Press-Republican

Guest Column

January 5, 2014

Scientific method applied to hiring

“The times they are a-changin,” wrote Bob Dylan in 1964. That fact became very apparent to me last week when I participated in a conference call the topic of which was “Using predictive statistical analysis to hire talent and assess performance.” For the uninitiated, predictive analytics are used “to determine the future outcome of an event or the likelihood of a situation occurring.”

My friend, Amanda, a behavioral neuroscientist who lives in England, invited me to attend with the admonishment that I could listen but not speak. She always sets the bar high.

Armed with a large latte (double shot), I dialed in hoping the caffeine jolt would keep me awake, if not alert, for the duration of the call. I was quite surprised to find the conversation interesting and informative, when it wasn’t completely over my head.

The teleconference began with the participants, primarily behavioral scientists involved in finding more effective ways to recruit and hire people for positions requiring specific skill sets.

No argument there; hiring the best available talent is definitely a strategic competitive advantage. A recent survey of 250 executives in seven countries found “attracting and retaining skilled staff” was the one of the top issues facing businesses worldwide.

As a group, they challenged the conventional wisdom in recruiting. Their premise was that the traditional approach to hiring and promoting is subjective and flawed and that there is technology in the marketplace that can remove the “human bias from recruiting and promoting.”

The discussion focused on moving away from largely subjective means of assessing talent to more objective, empirical-based methods; challenging the conventional wisdom that the best talent is found among applicants from top schools with high grade point averages and experience at prestigious companies, and “poaching” from competitors is the best way to hire great people.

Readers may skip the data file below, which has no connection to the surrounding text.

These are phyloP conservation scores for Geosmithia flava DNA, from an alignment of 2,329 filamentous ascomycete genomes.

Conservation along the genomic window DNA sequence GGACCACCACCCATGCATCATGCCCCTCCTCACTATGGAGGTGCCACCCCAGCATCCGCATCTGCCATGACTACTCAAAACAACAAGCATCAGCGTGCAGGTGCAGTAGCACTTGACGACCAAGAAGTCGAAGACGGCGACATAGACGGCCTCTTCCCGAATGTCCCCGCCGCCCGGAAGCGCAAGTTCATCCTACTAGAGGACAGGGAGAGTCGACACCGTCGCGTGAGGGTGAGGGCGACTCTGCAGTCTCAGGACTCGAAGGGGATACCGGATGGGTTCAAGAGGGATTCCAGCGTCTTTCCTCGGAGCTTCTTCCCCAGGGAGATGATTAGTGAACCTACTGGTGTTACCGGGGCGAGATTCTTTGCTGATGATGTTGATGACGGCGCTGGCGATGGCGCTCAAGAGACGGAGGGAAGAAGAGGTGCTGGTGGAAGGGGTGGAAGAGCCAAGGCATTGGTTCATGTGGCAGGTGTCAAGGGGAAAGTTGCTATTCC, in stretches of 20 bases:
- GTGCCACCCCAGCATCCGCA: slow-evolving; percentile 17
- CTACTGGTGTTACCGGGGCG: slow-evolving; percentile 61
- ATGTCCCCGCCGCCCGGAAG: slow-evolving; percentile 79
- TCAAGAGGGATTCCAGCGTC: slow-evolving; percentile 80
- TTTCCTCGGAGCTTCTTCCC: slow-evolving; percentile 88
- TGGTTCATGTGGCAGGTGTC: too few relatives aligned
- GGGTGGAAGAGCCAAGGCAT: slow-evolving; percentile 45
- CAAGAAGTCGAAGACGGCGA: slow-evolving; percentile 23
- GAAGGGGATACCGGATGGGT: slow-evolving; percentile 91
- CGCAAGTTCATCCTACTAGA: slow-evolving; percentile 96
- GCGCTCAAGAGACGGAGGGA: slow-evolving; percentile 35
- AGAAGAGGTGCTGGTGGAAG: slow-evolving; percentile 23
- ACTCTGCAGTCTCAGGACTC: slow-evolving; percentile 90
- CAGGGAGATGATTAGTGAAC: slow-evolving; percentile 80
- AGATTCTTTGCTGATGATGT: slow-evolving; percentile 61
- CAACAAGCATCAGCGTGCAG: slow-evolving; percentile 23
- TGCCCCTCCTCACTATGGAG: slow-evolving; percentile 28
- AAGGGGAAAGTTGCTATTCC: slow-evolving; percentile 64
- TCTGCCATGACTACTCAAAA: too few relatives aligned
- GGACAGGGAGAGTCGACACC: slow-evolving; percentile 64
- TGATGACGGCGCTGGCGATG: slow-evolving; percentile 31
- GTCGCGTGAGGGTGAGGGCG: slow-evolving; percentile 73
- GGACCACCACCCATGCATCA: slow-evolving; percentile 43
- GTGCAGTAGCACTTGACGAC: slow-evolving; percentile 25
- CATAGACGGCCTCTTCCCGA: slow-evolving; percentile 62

Text Only | Photo Reprints
Guest Column
  • clute_cropped.jpg Finding accountability, healing

    Today, I focus on the vast majority of cases that do not go to trial but end in a guilty plea, writes former District Attorney and City Judge Penny Clute.

    July 28, 2014 1 Photo

  • krieg_felicia_mug.jpg Affordable doesn't mean low quality

    Drugstore products often perform just as well as their high-end counterparts, Felicia Krieg writes.

    July 20, 2014 2 Photos

  • paul_grasso.jpg Opportunity to repair infrastructure missed

    A vibrant economy requires roads, bridges, dams and other assets that are in good condition, according to columnist Paul Grasso.

    July 20, 2014 1 Photo

  • ken_wibecan.jpg Remembering the Sixties

    Each Memorial Day and Labor Day in the early 1960s, about a dozen of us city-dwellers drove to Lake George, writes columnist Ken Wibecan.

    July 18, 2014 1 Photo

  • Denenberg_Stu1.jpg The right to be forgotten?

    Europe taking first steps toward securing privacy with Google and Facebook, writes columnist Stu Denenberg.

    July 13, 2014 1 Photo

  • paul_grasso.jpg Ethical consumerism in vogue

    However, making purchasing choices that can help save the planet aren't always that simple, according to columnist Paul Grasso.

    July 6, 2014 1 Photo

  • paul_grasso.jpg U.S. lacking leadership

    Inspiration is hard to come by as society struggles to fulfill the traditional American dream, according to columnist Paul Grasso.

    June 22, 2014 1 Photo

  • Hagar_mug1.jpg Farmers strive for quality, safety, animal welfare

    June Dairy Month is a good time to appreciate all the effort that goes into producing the very best in dairy products, according to columnist Peter Hagar.

    June 8, 2014 1 Photo

  • paul_grasso.jpg Libraries still relevant

    In the digital age, it takes innovation and creativity to assure libraries stay a vital part of the community, according to columnist Paul Grasso.

    June 8, 2014 1 Photo

  • Gast_Richard.jpg Trees at risk from pests

    The Emerald Ash Borer is a major threat to ash trees locally and across North America, according to columnist Richard Gast.

    June 1, 2014 1 Photo